This rubber-fisted approach to dealing with petty pot crimes, according to Hogg, will not only save police time and money but, perhaps, even inspire a much needed debate over how the entire nation handles drug offenders.
Although marijuana cultivation is still considered a serious offense in the eyes of Crown Prosecution Services—an offense with a maximum penalty of 14 years in prison—Hogg said his troops are no longer going after “users and small-time growers” unless there is a complaint or a “blatant” disregard for the law. Therefore, as long as cannabis connoisseurs maintain grows of a reasonable size, there should never be any reason for a vicious shakedown.
The latest Crime Survey for England and Wales indicates that Hogg’s blind-eye approach to personal pot plants could remove a significant amount of heat off British cannabis culture. Statistics show that between 2012 and 2014, pot seizures increased by 45 percent. Interestingly, in around 90 percent of those cases, less than 50 plants were confiscated—evidence that the majority of these arrests have been for the average user, not large black market operations.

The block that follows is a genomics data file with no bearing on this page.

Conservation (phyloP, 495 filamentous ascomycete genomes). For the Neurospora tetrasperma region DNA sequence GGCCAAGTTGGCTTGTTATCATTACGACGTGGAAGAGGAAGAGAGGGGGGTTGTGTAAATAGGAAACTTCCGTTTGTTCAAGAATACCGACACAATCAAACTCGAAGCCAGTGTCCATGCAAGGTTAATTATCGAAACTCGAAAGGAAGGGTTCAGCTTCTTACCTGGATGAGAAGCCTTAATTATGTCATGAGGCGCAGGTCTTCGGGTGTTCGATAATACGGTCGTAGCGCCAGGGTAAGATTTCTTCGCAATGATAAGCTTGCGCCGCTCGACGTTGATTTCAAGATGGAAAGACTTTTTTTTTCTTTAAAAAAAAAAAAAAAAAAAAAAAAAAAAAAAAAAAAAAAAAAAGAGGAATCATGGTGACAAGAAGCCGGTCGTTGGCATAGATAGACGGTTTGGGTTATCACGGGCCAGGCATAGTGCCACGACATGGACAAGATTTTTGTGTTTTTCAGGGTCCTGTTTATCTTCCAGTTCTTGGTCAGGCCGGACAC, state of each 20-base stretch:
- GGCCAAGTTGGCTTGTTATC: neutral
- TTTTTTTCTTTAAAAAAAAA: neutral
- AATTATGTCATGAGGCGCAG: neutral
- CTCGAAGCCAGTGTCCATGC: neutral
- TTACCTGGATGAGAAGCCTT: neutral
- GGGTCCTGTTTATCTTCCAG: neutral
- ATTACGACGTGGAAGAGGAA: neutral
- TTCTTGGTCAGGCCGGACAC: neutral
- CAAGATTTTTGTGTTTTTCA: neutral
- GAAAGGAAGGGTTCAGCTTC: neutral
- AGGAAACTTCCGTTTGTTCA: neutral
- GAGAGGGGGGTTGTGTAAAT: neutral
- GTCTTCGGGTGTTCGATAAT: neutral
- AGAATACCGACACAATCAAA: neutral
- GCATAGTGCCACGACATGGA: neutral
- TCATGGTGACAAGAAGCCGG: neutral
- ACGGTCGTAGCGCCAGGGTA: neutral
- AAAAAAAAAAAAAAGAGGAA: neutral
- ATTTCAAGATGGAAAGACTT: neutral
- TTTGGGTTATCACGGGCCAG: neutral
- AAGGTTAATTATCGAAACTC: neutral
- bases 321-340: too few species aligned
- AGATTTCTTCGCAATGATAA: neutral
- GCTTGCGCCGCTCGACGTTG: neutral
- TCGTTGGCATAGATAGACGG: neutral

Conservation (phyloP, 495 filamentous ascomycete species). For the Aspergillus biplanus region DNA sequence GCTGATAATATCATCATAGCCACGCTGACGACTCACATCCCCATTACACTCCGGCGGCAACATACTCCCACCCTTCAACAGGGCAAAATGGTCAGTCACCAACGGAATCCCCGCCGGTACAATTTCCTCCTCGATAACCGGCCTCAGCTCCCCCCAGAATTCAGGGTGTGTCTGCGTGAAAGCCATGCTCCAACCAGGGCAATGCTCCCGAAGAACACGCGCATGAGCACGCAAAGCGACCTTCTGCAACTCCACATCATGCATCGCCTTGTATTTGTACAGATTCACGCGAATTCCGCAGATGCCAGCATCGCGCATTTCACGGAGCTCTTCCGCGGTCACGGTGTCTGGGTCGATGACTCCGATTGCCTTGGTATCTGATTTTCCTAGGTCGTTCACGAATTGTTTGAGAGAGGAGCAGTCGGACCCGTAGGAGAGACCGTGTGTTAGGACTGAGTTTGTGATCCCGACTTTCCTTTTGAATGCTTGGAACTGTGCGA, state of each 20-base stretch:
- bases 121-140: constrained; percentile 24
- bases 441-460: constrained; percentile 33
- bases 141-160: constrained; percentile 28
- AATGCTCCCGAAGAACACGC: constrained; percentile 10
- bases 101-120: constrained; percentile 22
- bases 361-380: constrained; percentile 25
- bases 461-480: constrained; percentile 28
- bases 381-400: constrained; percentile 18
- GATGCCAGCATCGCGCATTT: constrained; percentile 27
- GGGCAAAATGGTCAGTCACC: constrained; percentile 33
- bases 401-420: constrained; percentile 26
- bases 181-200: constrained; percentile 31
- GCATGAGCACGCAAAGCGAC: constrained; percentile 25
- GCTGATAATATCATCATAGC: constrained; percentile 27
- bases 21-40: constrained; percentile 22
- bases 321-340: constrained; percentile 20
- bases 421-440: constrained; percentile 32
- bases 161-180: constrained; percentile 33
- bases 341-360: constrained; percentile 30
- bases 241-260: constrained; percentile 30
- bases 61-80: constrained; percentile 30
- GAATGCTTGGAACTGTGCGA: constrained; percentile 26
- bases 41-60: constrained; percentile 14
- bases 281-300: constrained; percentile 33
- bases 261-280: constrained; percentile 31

Yet, officials with the National Drug Prevention Alliance argue that the Durham Constabulary has gone rogue, suggesting that the publicity surrounding his newfound policy will encourage more people to grow weed. However, Hogg contends that his position is simply about “keeping people out of the criminal justice system and reducing costs.”
"Cannabis use is still illegal and smoking it is still a crime, but if you are caught, you will get this opportunity to stop re-offending,” Hogg told the Northern Echo.
Commissioner Hogg explained that although he supports decriminalization and the use of cannabis for medicinal purposes, he remains concerned about the mental health implications associated with the herb.
“Legal or illegal makes no difference—it can be detrimental to health just like alcohol,” he said.
For now, resident stoners will have to settle for this concept of quasi-decriminalization because the U.K. government has no plans to legalize the leaf anytime in the near future. Commissioner Hogg said that as long as there is evidence that weed is damaging to the mental and physical condition, parliament will not tender its support.
Mike Adams writes for stoners and smut enthusiasts in HIGH TIMES, Playboy’s The Smoking Jacket and Hustler Magazine. You can follow him on Twitter @adamssoup and on Facebook/mikeadams73.
VIA High Times
The top moving destination in 2014 was Oregon, which voted to legalize marijuana last November.
When choosing retirement locales, a few factors pop to mind: climate, amenities, proximity to grandchildren, access to quality healthcare.